First executive vice president Wei Jizhong of China succeeded Acosta as FIVB president. Under Wei, FIVB increased its financial support to the federations in 2010. The following year the organization implemented a rebranding effort and marketing campaign to bring greater attention to volleyball's major international tournaments. Also in 2011 FIVB forged a partnership with the United Nations (UN) to promote shared values and support the attainment of the UN Millennium Development Goals, including the eradication of extreme hunger and poverty.
In 2016 volleyball, in particular beach volleyball, enjoyed continued success at the Summer Olympics in Brazil. At the 2018 Winter Olympics in Pyeongchang, South Korea, snow volleyball was introduced as a demonstration sport. Whether volleyball would become the first sport to be played at both the Summer and Winter Olympic Games remained to be seen. Regardless, with support from its governing body, volleyball was likely to grow in popularity in the years ahead.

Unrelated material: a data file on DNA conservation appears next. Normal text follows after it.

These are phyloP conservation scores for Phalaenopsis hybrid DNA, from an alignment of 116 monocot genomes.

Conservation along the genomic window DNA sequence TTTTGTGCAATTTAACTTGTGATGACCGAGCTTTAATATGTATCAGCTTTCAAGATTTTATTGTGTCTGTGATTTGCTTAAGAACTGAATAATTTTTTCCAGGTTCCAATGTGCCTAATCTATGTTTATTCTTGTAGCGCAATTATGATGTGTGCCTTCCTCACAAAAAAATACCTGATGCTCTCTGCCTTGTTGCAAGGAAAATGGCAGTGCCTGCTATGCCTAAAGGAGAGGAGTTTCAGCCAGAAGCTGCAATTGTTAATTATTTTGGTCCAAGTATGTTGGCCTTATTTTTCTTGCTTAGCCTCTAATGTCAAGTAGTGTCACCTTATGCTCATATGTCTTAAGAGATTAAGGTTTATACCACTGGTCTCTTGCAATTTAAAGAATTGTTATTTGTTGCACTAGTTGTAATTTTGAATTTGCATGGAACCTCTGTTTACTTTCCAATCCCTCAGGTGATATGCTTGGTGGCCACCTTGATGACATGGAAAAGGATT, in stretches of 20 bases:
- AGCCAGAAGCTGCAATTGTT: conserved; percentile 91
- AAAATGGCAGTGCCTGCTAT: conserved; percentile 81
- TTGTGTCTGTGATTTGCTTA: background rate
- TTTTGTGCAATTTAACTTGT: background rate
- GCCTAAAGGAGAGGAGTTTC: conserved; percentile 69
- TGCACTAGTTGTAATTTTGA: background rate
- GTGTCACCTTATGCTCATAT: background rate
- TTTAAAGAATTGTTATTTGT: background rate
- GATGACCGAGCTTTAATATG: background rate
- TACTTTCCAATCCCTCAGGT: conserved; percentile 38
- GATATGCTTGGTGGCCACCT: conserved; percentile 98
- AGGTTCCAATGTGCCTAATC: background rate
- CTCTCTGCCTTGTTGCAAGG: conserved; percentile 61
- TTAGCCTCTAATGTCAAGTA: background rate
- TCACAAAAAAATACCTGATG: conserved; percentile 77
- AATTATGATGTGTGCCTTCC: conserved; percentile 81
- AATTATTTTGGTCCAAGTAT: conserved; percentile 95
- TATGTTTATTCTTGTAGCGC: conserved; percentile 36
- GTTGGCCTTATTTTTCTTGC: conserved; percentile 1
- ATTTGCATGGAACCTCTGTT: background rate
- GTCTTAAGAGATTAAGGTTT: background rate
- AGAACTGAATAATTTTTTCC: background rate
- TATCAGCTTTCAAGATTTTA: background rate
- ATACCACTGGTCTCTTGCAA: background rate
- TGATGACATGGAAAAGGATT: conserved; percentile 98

Beach Volleyball; Volleyball.
Fédération Internationale de Football Association; International Baseball Federation; International Basketball Federation.
Amdur, Neil. “New Techniques Lifting Volleyball to Game of Power.” New York Times, August 15, 1971.
“Fighting for More Coverage.” Maclean's, April 13, 1998, 12.
“FIVB Opens New Headquarters in Lausanne, Switzerland.” Xinhua News Agency, May 9, 2008.
“FIVB President Declares Retirement.” Xinhua News Agency, June 18, 2008.
Hillstrom, Kevin, Laurie Collier Hillstrom, and Roger Matuz. The Handy Sports Answer Book. Detroit: Visible Ink Press, 1998.
Knisley, Michael. “Volleyball Doing a Good Job of Kicking Sand in Its Face.” Sporting News, May 22, 1995, 55.
“New Volleyball Rules to Be Introduced at World Cup.” Xinhua News Agency, November 1, 1999.